I have long been a fan of the People of the Second Chance movement, especially of their encouraging blog posts and thought-provoking instagram photos. I found that when I was struggling with the realization of my shame, there were people who knew what that felt like. I know now that there are people who also know shame, and there are people who also know grace. They may not have it entirely figured out, but they know how to pick themselves up and keep trying. This is very encouraging to me. Inspired by POTSC, I began writing posts on second chances.
I still follow POTSC and read some of their material, and I was pleasantly surprised to see another encouraging photo from them today. It says, “I will hold myself to a standard of grace. Not perfection.”
Apparently this is not a new saying, either. I Googled the sentence and multiple sites showed up, mostly blog posts from women who had been impacted by the quote. For example, Emily Ley writes about balancing family and work and a lady named Natalie discusses perfectionism, but I especially enjoyed Bailey Jean’s post on her blog Anchored in Love.
Bailey quotes Philip Yancey as saying:
[Grace] contains the essence of the gospel as a drop of water can contain the image of the sun. The world thirsts for grace in ways it does not even recognize… Trace the roots of grace, or charis in Greek, and you will find a verb that means ‘I rejoice, I am glad.’
Sidenote: I just might have to read Yancey’s book.
But back to the post, Bailey presents the idea that much of our stress and anxiety comes from the unneeded expectations of perfection that we place on ourselves.
We are not called to perfection, because that’s not what Matthew 5:48 means. We are called to maturity and wholeness. We are called to grace. Just as we have received grace, we ought to treat those around us with grace. In my initial post for my OneWord365 project on intentional grace, I wrote:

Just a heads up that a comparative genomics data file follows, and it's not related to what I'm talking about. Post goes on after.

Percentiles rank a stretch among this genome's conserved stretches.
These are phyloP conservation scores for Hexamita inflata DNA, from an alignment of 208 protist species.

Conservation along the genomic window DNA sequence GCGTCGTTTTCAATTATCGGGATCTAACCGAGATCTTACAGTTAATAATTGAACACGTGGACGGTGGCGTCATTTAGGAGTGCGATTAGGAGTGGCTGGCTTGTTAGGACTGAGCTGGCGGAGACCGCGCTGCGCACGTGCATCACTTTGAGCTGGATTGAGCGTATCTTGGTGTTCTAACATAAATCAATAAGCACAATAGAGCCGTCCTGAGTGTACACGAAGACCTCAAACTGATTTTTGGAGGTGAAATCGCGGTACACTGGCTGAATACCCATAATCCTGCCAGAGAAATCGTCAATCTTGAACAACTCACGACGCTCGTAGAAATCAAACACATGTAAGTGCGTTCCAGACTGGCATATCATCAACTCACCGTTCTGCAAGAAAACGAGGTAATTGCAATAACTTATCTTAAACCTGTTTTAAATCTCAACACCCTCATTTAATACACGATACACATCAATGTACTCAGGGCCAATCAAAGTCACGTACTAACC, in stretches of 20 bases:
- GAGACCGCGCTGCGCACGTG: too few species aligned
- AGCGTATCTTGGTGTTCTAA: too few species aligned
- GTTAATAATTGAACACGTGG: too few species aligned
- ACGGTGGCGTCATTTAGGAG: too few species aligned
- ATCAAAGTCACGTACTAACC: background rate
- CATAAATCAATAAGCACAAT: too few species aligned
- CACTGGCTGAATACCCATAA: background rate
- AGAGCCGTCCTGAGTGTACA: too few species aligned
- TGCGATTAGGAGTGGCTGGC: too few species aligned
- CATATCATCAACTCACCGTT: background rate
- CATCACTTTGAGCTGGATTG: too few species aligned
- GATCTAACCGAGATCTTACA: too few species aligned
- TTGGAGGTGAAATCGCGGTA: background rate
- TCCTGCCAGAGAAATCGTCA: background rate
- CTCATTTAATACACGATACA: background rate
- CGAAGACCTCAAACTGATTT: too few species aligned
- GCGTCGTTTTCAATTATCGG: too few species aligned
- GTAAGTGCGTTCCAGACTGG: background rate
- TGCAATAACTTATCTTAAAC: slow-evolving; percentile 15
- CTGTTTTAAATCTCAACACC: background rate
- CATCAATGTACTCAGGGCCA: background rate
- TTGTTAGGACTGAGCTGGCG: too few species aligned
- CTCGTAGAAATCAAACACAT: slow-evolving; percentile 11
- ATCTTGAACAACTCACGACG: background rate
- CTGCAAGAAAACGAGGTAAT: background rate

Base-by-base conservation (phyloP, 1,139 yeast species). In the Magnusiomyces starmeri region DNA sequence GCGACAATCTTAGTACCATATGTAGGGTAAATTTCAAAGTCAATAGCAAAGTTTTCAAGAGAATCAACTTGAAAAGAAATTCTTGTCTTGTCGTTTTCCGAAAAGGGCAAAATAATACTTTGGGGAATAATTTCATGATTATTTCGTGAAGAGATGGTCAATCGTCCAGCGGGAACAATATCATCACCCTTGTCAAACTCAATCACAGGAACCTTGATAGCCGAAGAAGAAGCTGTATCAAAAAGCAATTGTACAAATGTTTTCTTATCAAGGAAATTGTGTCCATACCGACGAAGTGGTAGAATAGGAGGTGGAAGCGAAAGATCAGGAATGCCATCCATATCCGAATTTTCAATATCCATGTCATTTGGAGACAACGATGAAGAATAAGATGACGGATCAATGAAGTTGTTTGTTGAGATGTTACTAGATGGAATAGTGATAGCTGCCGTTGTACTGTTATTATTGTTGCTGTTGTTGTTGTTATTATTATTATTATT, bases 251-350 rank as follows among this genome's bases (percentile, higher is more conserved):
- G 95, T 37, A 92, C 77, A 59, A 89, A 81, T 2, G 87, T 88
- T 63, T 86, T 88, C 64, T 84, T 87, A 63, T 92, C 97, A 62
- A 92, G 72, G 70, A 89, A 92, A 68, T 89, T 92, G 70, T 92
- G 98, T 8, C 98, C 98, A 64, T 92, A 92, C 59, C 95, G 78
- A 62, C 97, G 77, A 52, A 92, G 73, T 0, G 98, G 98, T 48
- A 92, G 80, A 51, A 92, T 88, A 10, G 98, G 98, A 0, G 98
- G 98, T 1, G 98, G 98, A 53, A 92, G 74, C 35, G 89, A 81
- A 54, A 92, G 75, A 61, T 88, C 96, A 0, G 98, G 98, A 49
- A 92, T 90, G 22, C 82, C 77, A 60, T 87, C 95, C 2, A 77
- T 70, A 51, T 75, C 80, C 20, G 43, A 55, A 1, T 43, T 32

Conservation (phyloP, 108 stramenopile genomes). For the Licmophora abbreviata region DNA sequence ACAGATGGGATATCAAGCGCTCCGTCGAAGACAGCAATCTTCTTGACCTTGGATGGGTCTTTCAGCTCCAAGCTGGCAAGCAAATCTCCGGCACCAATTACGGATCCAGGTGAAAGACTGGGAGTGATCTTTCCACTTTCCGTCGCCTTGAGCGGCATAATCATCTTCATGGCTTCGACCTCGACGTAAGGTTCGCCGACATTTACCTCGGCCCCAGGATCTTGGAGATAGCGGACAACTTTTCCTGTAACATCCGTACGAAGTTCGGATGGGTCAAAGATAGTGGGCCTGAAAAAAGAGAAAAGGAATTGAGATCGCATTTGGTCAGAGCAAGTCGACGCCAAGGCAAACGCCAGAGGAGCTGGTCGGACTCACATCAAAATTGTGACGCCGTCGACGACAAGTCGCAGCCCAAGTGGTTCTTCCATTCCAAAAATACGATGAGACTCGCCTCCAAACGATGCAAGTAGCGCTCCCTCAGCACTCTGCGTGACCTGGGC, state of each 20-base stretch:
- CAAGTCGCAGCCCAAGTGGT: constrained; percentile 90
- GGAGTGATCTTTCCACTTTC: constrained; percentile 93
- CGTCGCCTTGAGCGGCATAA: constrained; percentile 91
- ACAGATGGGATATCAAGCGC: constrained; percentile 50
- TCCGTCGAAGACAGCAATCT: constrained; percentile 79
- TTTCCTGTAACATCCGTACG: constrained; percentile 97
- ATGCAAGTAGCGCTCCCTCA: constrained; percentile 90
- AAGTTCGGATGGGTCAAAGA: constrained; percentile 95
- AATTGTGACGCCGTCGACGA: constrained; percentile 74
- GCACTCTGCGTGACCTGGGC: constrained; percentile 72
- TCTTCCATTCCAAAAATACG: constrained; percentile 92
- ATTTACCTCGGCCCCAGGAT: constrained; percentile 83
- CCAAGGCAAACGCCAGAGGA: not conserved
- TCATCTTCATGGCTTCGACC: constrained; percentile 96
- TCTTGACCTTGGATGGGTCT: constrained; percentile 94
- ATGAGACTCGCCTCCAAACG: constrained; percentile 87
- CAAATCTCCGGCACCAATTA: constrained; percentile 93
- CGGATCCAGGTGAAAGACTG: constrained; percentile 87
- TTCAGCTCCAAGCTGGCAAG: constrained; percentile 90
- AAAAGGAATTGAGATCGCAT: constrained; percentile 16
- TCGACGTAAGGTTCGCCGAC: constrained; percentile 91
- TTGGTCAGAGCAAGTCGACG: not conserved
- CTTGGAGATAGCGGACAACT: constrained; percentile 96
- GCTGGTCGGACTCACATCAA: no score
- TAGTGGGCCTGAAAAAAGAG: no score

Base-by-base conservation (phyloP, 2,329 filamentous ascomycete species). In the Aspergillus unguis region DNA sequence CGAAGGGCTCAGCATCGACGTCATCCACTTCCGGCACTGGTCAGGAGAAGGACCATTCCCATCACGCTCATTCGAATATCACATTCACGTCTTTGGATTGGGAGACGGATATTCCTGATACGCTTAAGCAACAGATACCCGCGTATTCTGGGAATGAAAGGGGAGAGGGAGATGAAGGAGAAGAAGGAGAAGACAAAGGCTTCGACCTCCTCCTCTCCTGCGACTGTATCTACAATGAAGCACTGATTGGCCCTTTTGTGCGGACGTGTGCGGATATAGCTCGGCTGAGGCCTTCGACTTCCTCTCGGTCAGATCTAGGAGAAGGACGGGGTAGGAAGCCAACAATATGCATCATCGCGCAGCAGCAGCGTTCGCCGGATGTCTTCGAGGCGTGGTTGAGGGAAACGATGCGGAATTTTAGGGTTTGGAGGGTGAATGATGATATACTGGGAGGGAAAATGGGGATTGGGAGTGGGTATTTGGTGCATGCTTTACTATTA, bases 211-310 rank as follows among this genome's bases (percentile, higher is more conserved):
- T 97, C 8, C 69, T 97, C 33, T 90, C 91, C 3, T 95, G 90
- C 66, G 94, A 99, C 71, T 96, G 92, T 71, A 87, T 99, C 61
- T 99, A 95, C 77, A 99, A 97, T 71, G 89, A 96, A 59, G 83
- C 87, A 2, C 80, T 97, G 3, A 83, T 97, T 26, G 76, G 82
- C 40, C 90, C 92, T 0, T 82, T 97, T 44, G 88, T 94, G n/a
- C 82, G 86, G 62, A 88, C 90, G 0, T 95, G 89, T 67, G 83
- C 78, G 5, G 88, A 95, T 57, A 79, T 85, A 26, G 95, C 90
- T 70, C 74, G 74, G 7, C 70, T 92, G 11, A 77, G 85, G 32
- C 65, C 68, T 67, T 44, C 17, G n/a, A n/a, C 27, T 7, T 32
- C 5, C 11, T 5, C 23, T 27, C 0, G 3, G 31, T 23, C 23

I believe this is the time for me to move. To be adventurous. To act on what he’s shown me. And what has he shown me? That He is good. All the time. That He is just and merciful. That He is forgiving.That He is full of grace.And if God Himself is not angry with me, who do I have to fear? If God Himself is not upset with me, what can anyone or anything else do to me? If I know that God is forgiving and accepting and gracious towards me, how will I then treat others?With intentional grace.
That is all well and good, but it means that it is currently the middle of August and I am literally back where I started, back to the very first page. Like, the third-of-January page.
The difference this time around is that I now have a better sense of what grace could look like in the real world. For example, grace means not holding myself to impossible standards. It means giving myself freedom to mess up, back up, and try again. It means paying what my grandma calls “the stupid tax” when I may overspend financially or theoretically. It means not getting upset with myself over my performance or my outfit or my lack of planning ahead or my forgetfulness. It means that even though my new purse has quickly begun to resemble Mary Poppins’ bag, I will not speak negatively towards or about myself if and when I forget something I need.
I will be patient with myself. And I will be patient with others. I will be kind. I will realize that I have been set free from the requirement to be “perfect enough,” and I will seek out ways to show others that they don’t have to be perfect, that I will accept them for who they are and for who God says they are and for who they will become in His timing. And in His grace.
Because it all goes back to that, doesn’t it? I cannot live in grace or show grace unless I have been saturated with the grace of my Father God.
So just as sin ruled over all people and brought them to death, now God’s wonderful grace rules instead, giving us right standing with God and resulting in eternal life through Jesus Christ our Lord.
– Romans 5:21, NLT